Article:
The tango, Istrate avers, is beautiful because it is about life, which can also be beautiful. “In tango, the misconception is that the man leads and the woman follows. The truth is that the man suggests, the woman goes or no, but if the woman goes, she leads.” Learn the principles of tango, Istrate suggests, and you learn the principles of happiness. He hopes to tango in his eighties, he says, “but more than that I want to build a love-based relationship with my girlfriend, that I want to marry and have children. I want to do what my parents did, you know. To me, the ultimate is my parents, the way they brought us, even during communism, and to be able to be with so much love, and my father was amazing – my father passed away, recently. In December, it’s going to be a year. And he was the best man I ever met. And this is a man who never said ‘I love you’ but it happened…I never saw him angry with my mom, or anything like that. Being tender, holding hands…But that’s how I know love, to be best. I can read a lot of books about love, or go to church, but love is from my parents. And that’s a tango – that’s right there.”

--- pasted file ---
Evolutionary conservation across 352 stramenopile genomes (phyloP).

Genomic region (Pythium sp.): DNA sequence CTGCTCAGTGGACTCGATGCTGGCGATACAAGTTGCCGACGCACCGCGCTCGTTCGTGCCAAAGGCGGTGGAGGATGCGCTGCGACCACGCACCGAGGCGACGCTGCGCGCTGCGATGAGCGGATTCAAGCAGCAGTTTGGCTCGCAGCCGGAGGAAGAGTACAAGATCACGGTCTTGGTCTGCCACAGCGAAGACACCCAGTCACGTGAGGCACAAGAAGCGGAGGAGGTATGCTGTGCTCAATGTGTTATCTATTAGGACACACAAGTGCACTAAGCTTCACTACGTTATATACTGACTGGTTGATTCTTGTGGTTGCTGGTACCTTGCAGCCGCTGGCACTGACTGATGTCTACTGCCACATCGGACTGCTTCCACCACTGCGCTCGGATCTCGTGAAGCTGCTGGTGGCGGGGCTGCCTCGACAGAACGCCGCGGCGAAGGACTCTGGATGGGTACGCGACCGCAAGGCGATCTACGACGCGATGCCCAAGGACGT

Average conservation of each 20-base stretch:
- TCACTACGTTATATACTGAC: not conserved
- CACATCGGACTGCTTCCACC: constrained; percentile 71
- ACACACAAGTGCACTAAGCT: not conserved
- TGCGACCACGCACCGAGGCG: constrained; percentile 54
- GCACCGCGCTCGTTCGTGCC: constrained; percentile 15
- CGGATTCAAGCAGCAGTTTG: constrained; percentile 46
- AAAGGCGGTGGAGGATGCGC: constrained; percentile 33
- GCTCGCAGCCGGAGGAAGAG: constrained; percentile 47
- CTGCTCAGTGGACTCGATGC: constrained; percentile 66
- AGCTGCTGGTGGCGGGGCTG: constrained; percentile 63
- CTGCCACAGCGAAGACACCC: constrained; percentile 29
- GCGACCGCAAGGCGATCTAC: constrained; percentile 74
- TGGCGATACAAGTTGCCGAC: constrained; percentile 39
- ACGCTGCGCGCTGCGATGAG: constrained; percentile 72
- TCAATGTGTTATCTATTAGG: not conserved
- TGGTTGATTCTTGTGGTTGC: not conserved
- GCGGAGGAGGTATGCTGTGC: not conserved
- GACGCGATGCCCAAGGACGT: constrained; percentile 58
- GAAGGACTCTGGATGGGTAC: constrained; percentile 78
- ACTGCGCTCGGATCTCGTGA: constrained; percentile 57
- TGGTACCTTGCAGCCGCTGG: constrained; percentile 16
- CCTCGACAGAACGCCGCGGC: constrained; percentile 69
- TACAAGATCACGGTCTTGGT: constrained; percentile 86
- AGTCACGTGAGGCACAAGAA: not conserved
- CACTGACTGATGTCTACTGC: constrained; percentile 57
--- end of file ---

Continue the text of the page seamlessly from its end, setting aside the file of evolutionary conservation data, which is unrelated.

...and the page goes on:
And this tango, between Istrate’s mom and dad, helps to explain his fabulously happy childhood, notwithstanding that it was spent under communism in the mad forest that was Romania. “My childhood was, you know, heaven on earth,” he says. It was his parents who did it. “How they improvised that – it’s really amazing, because people are afraid to have one child. My parents had four kids. We didn’t have anything – but we had everything. It was amazing. Quite amazing.”